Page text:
Well, we're still wondering how they got there, but you might want to give a hand at clearing them out, as feral bees can be really, REALLY, dangerous to regular naked crew members...while harmless to better covered ones. Which leads us....
You let bees slip outside hydroponics and the clown punched them, Feral bees made their home in the Chapel, or you let toxicity build up in one of your apiaries and angry bees are coming out, the result is the same, angry bees, and generally your lynching by the crew. Thankfully you can avoid it by clearing your mess, hopefully.
Assuming you've still got your beekeeping crate lying around, you'll find inside everything you need to deal with feral bees. For starters put on the beekeeping suit and hood, it will protect you from stings. Alternatively any bio suit or sufficiently impermeable suit (such as a spacesuit) will do the trick.
Now, to actually deal with those bees (and assuming that you don't need us to guide you if killing them is what you're going for), you'll need to calm them. For that, just spray them with water. Chemical sprays, Fire Extinguishers, Smoke grenades, anything works as long as it has water in it. You'll find a mini extinguisher in beekeeping crates.
Calmed bees will stand in place for a while, then calmly hover back to their apiary, if it still exists.
If the apiary has been replaced, destroyed, or if you don't want to wait for them to calm down, just swing your net. If you're aiming to catch a single bee, you probably don't need to calm it first, but the need rises as do their number in the swarm. If you angry them, just apply more water. If you empty the net at your fee the bees that come out will be furious at you, so you should rather empty it in an empty apiary. Remember that the more bees are in an apiary, the more nutrients it'll need, so you might find dead starved bees outside the hive as they fight for the little food available.
Anything else that I shouldn't do?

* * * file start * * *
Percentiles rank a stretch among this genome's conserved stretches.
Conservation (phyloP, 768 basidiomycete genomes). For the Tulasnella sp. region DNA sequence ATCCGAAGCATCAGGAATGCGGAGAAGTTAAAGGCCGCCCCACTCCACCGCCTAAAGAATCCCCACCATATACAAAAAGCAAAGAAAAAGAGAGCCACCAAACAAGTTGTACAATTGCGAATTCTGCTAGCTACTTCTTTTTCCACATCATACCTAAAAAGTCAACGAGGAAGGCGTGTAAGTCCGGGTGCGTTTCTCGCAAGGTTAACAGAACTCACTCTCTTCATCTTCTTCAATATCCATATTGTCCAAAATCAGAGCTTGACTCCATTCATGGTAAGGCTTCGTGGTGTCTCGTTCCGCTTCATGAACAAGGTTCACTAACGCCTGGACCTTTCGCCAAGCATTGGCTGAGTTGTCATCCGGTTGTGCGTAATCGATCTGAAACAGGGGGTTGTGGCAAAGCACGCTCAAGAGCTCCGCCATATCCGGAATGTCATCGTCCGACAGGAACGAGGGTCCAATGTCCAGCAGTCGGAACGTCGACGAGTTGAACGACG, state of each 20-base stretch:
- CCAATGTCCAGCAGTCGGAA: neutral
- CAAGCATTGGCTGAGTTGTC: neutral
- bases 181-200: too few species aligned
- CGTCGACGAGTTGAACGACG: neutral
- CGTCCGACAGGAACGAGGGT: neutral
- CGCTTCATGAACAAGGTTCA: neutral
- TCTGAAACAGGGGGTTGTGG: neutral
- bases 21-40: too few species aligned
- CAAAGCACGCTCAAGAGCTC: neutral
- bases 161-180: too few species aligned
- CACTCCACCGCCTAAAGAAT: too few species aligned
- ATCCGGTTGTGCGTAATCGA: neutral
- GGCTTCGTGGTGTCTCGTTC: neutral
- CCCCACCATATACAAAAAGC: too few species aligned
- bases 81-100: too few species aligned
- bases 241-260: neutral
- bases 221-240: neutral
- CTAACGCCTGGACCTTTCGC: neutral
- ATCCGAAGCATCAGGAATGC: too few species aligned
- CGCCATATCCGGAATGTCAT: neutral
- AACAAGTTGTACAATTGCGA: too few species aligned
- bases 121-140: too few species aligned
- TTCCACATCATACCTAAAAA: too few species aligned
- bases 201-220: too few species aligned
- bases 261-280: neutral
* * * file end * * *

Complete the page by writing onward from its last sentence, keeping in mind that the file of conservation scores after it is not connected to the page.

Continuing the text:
Don't attack the apiary. If you do every single bee that originates from it on top of every single bees "inside" it will come rushing to kill you.
I like feral bees, I want to make them even more dangerous
well then you can mutate the apiary by using a floral somatoray to modify their brute damage (their damage will either double, not change, or vanish), or have the bees idle above plants that you've injected with a ton of toxins (or just be toxic plants to begin with. Plasticide is very effective in that regard). They'll harvest the toxin inside the apiary, and any bee that comes out of it will deal additional toxin damage. Keep in mind that if an apiary's toxicity raises too high, the bees that come out of it will shortly die.
I see that my apiaries are full of honey, how do I collect it?
Honey is stored inside honeycombs. To collect those, you'll have to deconstruct the apiary. An apiary full of honey can yield up to 8 honeycombs. However, deconstructing an apiary means that all its bees will come rushing at your, so make sure to dress properly first!
To begin the process, just use a hatchet on the apiary. The bees will start attacking you as soon as you begin, so once the process is over you'll want to calm them and capture them as described earlier, then place them in another apiary, or place them back into their apiary after you rebuild it.
Once you've dealt with the feral bees, just pick up the honey combs. They can be eaten raw, or put in a grinder to isolate their reagents, which you can then store into pots at Condimasters.
Hold on, the honey dripping out of the hives and the honeycombs have an unusual color
If you've had your bees pollinate a type of plants exclusively, and these plants produce a reagent in particular, you will find this reagent in your honey, maybe even in equal or greater quantity. This means the honeycomb's colour reflects its flavour. Capsaicin will give honey a darker/redish colour, while Plasticide will make it turn vividly orange (and toxic!).